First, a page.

Anna L. Smith works as Associate Professor in the section Reactor Physics and Nuclear Materials at the Radiation Science and Technology department of the TU Delft. She is a physical chemist and materials scientist working towards the development of a new generation of nuclear reactor technologies that excel in safety and sustainability. Her research focuses on the chemistry of advanced nuclear fuels, including ceramics (e.g. oxides) and molten salts (e.g fluorides and chlorides), with a particular interest in the study of structure-property relationships. Her research line combines experimental and computational studies to investigate physico-chemical properties and phenomena from the atomic to macroscopic scale.
Born with the double French and British nationality, Anna Smith grew up in France. She studied chemistry at Chimie ParisTech (Paris, France), where she obtained in 2011 a French "diplôme d’ingénieur" conferring a "Master of science in chemistry and chemical engineering". During the last year of her graduate studies, she also followed the M.Phil. degree program of the University of Cambridge in the Department of Chemical Engineering and Biotechnology. She was awarded in 2011, in parallel to the French master’s degree, a “M.Phil. degree in Advanced Chemical Engineering”. She received her PhD in 2015 from the University of Cambridge, United Kingdom (Department of Materials Science and Metallurgy). During her PhD she studied the structural, thermomechanical, and thermodynamic properties of nuclear materials, more specifically actinide oxides and their interaction with sodium. She spent 3 years in this period at the Joint Research Centre (JRC-Karlsruhe, Germany) of the European Commission, where she performed experimental investigations of uranium, neptunium and plutonium materials. She developed there her expertise in nuclear fuel chemistry and chemical thermodynamics of actinide materials. After her PhD, she joined the TU Delft as assistant professor, where she broadened her line of research towards other types of nuclear fuel materials, namely molten salts (fluorides and chlorides). She started a new line of research on ceramics and molten salt materials for nuclear applications. She set-up a research team and a new laboratory adapted for work with uranium and thorium materials. Her interests now lies in the intricate chemistry of fission products in oxides and molten salts, in the interaction chemistry between fuel, coolant (e.g. sodium, lead, lead-bismuth eutectic) and cladding materials (e.g. metal alloys, steels, ceramics), and corrosion issues and degradation processes at high temperatures, and in the harsh environment of a nuclear reactor.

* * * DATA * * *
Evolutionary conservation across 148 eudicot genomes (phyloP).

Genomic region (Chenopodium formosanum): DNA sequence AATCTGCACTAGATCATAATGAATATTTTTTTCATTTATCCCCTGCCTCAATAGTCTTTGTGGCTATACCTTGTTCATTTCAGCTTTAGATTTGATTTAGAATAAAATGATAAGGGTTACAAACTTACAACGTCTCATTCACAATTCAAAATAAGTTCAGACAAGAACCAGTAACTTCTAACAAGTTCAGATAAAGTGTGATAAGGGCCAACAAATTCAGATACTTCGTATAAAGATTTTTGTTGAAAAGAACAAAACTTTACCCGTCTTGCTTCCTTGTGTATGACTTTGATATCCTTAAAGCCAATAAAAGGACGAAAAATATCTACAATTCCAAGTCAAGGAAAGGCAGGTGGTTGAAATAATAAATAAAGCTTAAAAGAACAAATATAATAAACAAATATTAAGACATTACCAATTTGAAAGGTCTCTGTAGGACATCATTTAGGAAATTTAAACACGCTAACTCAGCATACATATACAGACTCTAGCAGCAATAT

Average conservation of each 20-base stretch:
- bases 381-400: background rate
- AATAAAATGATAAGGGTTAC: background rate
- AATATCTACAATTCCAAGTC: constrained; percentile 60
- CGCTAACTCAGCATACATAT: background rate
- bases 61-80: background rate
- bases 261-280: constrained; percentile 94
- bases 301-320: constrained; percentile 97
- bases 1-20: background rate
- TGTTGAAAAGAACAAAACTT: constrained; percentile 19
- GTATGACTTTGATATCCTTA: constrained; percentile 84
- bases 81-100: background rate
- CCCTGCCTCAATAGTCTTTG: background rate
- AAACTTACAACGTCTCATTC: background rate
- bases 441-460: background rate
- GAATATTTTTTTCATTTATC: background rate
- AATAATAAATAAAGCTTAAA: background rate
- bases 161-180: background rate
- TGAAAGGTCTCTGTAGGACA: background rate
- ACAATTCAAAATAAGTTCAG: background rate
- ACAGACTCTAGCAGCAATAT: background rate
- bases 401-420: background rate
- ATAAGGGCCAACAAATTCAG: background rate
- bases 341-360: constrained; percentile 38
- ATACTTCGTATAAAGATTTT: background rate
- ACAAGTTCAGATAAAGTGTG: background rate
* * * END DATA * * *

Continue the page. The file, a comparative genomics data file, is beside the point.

Nuclear materials chemistry; experimental and computational thermodynamics; molten salts; ceramics; thermochemical and thermophysical properties; structure-property relationships; corrosion chemistry